GBP/EUR Update: Pound to Euro Exchange Rate Rises Thanks to Pre-PMI Optimism
On a relatively quiet data day, the recent Pound to Euro (GBP/EUR) exchange rate rise has been caused by GBP trader optimism about upcoming UK PMI activity readings.
Outside of the speculation for PMI readings, the Pound has also appreciated because of reports of rising business optimism.
A Lloyds Bank survey has shown that over half of surveyed businesses are more confident about economic conditions now compared to three months ago.
This has been an especially positive story as the UK economy is believed to have struggled during the first quarter of 2018, based on recent ONS GDP estimates.
Returning to the UK PMI speculation which has boosted the Pound, the actual data releases for April are due on 1st, 2nd and 3rd May.
The manufacturing sector reading on the 1st is tipped to show a slowdown, but otherwise higher construction and services activity has been predicted.
If all three PMI readings show above-forecast growth during April, the Pound could rally against the Euro later this week.
Euro to Pound Exchange Rate Slides on Slowing Retail Sales and Trade Tariff Fears
Unlike the Pound, the Euro has had a poor start to the week by falling in the EUR/GBP exchange rate and dropping against other regular peers as well.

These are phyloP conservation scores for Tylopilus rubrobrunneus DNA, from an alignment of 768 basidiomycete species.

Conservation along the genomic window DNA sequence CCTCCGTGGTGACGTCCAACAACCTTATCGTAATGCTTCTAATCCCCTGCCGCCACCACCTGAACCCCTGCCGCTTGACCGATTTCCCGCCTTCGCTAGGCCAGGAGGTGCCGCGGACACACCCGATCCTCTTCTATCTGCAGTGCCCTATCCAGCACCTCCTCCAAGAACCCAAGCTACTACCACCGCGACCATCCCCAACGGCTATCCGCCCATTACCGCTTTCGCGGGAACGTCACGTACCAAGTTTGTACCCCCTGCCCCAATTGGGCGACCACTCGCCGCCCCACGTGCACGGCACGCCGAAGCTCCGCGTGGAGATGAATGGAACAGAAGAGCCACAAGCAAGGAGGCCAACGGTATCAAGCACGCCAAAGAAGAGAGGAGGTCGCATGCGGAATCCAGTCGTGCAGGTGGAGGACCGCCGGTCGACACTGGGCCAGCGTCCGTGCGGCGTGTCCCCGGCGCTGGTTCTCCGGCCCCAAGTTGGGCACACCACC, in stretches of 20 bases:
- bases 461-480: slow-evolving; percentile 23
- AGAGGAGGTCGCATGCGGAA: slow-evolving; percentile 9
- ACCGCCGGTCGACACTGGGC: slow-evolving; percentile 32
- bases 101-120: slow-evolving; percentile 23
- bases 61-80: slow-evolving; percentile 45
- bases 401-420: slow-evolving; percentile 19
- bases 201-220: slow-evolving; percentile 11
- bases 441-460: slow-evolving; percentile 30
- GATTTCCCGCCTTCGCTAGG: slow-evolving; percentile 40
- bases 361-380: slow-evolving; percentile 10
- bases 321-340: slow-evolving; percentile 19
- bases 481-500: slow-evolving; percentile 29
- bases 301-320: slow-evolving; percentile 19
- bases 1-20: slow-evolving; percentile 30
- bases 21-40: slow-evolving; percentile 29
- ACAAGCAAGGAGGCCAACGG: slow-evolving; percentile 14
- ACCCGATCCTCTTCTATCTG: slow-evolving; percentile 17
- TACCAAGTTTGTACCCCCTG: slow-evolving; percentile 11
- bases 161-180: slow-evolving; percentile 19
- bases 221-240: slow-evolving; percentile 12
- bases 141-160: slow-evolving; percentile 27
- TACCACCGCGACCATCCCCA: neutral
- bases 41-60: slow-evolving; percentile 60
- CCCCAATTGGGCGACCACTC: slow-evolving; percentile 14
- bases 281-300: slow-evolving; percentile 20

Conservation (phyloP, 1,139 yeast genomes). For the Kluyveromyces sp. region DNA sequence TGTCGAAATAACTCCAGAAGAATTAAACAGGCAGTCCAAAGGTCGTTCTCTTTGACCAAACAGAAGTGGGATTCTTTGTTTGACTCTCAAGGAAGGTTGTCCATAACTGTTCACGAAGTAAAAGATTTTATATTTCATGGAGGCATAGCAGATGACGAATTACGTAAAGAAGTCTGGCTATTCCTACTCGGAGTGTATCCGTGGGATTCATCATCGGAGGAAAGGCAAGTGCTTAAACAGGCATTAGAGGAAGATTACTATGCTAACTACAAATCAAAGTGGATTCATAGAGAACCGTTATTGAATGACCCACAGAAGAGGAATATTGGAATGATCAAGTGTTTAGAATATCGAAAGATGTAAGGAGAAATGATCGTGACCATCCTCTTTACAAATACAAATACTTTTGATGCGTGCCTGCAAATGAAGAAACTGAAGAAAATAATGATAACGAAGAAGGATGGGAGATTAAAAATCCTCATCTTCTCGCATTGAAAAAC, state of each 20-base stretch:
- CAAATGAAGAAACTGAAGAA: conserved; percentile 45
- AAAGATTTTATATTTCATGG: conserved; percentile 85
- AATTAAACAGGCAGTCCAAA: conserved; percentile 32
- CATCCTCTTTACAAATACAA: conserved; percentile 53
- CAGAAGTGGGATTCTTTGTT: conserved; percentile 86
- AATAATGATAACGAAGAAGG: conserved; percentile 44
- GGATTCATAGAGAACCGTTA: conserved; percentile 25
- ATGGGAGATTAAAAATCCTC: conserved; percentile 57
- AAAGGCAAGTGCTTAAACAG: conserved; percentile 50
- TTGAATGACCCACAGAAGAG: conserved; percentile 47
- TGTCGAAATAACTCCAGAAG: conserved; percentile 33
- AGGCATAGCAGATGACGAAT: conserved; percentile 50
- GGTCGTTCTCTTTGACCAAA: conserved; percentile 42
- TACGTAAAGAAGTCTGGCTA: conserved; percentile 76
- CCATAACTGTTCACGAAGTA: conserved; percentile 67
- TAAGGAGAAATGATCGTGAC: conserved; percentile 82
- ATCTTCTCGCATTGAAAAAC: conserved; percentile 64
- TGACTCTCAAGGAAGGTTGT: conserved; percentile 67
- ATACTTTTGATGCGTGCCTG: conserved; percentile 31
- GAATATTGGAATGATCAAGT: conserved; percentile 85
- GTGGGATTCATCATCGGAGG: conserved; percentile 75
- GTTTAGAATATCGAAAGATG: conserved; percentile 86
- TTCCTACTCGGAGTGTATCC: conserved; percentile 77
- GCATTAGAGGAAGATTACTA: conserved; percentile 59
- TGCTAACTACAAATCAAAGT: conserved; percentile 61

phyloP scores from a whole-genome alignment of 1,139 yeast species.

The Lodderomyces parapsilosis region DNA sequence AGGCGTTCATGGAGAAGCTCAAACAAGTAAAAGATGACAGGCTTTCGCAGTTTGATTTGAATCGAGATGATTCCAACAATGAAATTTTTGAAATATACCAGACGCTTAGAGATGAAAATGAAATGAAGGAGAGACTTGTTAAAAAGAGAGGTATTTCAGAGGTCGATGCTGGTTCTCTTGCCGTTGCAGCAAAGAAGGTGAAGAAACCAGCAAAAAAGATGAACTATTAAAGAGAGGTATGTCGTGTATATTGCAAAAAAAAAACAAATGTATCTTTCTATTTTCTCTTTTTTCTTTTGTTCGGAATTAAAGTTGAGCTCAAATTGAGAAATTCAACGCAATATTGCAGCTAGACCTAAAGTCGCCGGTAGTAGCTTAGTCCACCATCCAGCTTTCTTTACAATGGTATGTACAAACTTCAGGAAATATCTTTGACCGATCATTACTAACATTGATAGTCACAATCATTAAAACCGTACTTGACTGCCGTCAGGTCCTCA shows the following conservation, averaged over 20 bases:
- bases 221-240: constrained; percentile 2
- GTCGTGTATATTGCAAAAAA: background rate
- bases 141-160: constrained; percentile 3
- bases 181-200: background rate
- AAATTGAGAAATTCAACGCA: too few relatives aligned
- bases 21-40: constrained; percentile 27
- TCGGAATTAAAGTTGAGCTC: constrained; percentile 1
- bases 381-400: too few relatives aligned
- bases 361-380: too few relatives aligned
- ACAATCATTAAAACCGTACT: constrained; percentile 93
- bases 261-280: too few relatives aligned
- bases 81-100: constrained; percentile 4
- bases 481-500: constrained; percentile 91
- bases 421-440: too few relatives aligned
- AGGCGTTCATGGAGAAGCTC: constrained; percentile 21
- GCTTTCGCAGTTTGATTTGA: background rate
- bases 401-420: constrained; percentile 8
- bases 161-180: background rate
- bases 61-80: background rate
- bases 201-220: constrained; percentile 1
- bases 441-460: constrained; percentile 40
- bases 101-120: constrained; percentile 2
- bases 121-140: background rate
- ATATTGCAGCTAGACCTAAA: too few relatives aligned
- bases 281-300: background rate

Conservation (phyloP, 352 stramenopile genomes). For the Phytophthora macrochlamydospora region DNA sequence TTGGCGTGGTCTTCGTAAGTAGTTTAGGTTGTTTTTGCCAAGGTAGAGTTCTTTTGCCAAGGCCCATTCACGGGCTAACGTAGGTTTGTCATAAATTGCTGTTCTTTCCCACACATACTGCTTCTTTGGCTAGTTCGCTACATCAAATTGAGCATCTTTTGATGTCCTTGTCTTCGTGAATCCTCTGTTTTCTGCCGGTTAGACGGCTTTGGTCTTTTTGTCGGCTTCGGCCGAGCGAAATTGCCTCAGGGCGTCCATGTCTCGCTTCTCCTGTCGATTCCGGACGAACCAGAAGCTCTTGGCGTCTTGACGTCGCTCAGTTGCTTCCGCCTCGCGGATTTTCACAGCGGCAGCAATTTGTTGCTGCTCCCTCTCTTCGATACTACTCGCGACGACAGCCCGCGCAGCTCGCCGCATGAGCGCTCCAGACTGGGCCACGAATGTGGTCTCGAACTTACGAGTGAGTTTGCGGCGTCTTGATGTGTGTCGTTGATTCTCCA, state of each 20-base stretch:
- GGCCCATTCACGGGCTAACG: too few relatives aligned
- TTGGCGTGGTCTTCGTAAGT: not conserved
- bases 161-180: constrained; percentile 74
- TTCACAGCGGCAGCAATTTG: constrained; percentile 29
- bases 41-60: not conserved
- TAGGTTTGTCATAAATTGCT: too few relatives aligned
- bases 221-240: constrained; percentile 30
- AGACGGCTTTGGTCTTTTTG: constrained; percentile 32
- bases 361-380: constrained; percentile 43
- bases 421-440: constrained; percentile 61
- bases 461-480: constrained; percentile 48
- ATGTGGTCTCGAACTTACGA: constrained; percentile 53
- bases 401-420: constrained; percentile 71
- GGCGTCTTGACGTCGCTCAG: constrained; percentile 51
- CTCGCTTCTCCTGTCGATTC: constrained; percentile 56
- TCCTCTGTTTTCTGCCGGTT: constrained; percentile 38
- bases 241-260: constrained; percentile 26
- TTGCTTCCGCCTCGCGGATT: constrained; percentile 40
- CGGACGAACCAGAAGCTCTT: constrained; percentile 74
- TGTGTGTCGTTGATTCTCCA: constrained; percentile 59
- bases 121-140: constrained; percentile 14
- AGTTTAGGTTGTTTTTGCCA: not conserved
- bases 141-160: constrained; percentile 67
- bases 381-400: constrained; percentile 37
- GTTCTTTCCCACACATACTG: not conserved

This deterioration follows the news that German retail sales in March have slowed for the month-on-month reading for the fourth month in a row.
Forecasting a potential recovery in the months ahead, JP Morgan’s Greg Fuzesi said;
‘Looking ahead, things should pick up significantly in April/May, when many of the recently negotiated pay increases kick in and when the recent surprise weakness could finally unwind’.
Another factor which has lowered confidence among Euro traders today has been the news that US tariffs on EU steel exports might be enacted on 1st May.
The EU was granted temporary exemption from the tariffs when they were first proposed, but since then no permanent deal has been agreed.
There is a slim possibility of an exemption extension being granted to EU negotiators, but the fear is that this will not materialise to the loss of countless Eurozone steel producers.
The Euro could fall further against the Pound on 2nd May, when Eurozone GDP growth rate estimates for Q1 will be released.
These are predicted to show a slowdown in the first three months of 2018, which would be a poor start to the year for the Eurozone.